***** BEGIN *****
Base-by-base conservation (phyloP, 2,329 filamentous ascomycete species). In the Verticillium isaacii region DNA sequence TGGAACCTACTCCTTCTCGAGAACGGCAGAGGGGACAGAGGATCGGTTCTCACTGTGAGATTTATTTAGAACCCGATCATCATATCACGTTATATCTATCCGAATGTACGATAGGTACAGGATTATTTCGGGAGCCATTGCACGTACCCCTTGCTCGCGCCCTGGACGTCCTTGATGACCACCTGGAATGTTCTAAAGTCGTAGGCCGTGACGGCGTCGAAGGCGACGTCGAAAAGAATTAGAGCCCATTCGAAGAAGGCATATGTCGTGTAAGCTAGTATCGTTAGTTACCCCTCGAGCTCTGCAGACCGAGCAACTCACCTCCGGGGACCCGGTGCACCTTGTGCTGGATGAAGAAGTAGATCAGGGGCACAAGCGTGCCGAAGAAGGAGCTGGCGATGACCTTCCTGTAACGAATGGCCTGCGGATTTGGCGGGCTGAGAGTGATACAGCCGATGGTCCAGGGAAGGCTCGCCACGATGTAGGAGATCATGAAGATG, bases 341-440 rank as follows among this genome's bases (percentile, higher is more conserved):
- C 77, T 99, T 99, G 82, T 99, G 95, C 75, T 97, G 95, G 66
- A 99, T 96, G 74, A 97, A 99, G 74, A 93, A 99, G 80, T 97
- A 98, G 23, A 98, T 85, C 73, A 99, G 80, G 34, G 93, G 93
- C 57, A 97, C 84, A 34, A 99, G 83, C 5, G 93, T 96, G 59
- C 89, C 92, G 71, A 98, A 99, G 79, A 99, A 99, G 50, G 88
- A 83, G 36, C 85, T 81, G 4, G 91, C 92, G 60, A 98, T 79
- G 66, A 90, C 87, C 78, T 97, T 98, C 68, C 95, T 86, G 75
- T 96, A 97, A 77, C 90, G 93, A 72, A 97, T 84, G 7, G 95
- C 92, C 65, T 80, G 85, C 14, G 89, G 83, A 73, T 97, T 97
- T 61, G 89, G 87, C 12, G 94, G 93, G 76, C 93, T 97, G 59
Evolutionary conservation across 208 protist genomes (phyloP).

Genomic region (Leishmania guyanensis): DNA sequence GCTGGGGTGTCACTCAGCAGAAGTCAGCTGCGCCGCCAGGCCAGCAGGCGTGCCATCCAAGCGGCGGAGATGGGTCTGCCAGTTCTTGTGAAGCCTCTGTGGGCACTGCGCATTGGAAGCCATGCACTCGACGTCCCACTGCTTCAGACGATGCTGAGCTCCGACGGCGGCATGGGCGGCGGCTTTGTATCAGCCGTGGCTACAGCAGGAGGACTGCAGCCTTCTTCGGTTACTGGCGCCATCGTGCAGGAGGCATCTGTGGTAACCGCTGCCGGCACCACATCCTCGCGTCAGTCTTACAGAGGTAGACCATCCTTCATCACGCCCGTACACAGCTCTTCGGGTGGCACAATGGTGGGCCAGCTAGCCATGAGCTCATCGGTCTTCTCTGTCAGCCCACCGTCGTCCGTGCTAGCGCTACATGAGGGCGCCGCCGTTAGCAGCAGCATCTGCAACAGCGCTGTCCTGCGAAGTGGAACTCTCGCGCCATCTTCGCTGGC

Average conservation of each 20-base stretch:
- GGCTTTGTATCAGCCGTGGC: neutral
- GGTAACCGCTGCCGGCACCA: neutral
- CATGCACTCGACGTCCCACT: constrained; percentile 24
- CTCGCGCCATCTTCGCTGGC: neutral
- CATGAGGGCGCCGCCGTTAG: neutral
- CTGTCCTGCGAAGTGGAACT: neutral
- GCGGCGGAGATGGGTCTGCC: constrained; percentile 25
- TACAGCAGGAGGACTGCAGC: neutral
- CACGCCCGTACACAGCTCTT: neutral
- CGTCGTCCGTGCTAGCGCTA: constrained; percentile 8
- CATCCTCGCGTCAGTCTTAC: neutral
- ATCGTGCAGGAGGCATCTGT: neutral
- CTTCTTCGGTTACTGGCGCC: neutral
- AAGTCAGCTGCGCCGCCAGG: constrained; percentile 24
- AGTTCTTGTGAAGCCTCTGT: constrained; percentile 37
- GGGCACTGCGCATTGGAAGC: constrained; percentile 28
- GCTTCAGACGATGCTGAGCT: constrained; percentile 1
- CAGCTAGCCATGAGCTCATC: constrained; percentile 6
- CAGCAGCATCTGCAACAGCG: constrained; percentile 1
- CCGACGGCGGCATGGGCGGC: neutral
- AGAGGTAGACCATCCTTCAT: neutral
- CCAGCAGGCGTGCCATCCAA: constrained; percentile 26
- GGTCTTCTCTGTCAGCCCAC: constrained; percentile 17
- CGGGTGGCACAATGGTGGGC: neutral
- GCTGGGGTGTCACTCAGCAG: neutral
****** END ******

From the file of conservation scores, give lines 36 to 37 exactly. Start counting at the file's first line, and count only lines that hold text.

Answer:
- CCAGCAGGCGTGCCATCCAA: constrained; percentile 26
- GGTCTTCTCTGTCAGCCCAC: constrained; percentile 17